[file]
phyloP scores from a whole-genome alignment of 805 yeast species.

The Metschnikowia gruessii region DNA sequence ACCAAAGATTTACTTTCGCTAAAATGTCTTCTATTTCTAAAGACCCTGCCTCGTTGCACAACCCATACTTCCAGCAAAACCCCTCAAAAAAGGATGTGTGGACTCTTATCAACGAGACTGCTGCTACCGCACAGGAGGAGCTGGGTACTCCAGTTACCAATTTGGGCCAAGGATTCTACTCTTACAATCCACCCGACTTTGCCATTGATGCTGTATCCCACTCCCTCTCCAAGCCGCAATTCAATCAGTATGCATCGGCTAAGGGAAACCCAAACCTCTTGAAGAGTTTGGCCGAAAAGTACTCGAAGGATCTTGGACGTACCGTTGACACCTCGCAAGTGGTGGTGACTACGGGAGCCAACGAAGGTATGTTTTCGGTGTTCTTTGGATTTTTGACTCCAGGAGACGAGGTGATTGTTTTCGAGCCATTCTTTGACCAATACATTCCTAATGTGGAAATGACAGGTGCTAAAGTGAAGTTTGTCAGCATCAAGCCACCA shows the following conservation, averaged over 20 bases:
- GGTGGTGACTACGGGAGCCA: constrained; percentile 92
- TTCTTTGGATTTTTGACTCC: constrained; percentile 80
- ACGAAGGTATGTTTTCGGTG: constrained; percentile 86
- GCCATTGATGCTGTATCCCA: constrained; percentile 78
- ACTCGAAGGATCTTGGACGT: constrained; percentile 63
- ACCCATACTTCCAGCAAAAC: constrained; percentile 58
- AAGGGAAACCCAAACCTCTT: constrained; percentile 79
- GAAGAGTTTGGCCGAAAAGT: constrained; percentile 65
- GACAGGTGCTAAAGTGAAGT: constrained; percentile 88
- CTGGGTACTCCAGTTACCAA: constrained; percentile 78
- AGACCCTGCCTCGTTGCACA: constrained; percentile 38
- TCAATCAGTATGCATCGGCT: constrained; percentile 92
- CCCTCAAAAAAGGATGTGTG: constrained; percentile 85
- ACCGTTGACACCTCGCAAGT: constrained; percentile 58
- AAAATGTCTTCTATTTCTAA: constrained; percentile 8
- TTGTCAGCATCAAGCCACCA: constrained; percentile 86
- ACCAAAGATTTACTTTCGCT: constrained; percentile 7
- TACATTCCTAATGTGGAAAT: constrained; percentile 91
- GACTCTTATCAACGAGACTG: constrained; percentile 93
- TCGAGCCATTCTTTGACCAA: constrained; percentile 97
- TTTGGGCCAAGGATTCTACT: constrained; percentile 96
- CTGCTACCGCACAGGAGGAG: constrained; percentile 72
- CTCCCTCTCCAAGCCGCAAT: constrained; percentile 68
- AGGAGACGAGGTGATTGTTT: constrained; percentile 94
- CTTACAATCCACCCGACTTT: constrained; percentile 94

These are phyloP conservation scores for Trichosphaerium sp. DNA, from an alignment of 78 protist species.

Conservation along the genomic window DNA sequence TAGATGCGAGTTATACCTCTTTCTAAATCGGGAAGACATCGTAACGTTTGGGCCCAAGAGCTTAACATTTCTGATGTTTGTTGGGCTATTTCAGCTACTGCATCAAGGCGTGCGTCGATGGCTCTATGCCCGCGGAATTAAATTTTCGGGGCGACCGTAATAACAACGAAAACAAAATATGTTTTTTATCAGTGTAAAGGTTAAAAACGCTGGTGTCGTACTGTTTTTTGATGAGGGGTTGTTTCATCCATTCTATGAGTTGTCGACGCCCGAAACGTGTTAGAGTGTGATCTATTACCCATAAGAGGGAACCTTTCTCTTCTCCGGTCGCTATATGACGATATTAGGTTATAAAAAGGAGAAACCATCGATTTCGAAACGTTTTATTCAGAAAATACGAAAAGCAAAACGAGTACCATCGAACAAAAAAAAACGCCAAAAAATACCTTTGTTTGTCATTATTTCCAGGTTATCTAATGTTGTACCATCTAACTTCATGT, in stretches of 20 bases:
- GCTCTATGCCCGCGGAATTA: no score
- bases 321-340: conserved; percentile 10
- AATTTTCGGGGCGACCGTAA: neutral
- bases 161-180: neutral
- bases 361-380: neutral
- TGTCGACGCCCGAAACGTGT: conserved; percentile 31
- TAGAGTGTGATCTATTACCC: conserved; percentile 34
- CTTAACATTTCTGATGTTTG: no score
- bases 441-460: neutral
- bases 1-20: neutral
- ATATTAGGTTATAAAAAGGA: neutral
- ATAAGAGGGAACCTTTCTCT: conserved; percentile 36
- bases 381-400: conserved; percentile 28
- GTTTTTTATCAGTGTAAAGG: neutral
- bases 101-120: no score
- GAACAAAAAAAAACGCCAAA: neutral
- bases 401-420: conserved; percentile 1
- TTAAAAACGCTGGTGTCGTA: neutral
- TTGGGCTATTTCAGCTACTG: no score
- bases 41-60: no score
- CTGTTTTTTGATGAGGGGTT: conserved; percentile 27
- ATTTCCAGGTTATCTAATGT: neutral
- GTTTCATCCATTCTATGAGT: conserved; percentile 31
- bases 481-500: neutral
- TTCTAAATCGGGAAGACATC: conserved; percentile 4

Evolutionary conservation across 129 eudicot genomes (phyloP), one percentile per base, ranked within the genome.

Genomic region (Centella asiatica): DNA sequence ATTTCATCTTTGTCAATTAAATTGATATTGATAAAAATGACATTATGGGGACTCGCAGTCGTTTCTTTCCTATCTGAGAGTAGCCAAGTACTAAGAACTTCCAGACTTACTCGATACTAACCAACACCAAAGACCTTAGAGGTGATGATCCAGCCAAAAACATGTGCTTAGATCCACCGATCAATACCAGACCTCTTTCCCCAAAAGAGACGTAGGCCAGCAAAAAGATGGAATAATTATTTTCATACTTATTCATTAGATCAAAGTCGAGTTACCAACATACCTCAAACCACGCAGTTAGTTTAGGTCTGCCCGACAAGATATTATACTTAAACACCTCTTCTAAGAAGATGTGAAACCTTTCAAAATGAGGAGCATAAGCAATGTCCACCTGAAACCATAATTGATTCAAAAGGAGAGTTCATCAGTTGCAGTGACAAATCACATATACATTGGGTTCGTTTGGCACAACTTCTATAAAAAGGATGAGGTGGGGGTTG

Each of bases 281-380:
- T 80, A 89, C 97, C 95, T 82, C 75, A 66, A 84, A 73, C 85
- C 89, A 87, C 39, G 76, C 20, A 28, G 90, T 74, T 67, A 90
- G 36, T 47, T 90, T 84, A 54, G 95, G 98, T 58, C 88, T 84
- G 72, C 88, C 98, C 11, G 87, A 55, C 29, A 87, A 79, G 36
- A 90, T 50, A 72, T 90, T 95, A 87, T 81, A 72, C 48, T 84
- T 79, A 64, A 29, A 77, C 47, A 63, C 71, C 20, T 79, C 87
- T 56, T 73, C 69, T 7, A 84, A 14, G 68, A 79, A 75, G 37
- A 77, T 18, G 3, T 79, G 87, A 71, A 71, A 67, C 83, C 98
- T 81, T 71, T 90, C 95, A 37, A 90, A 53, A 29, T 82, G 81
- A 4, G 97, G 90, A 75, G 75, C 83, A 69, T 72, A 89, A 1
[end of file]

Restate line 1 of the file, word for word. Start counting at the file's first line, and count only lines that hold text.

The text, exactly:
phyloP scores from a whole-genome alignment of 805 yeast species.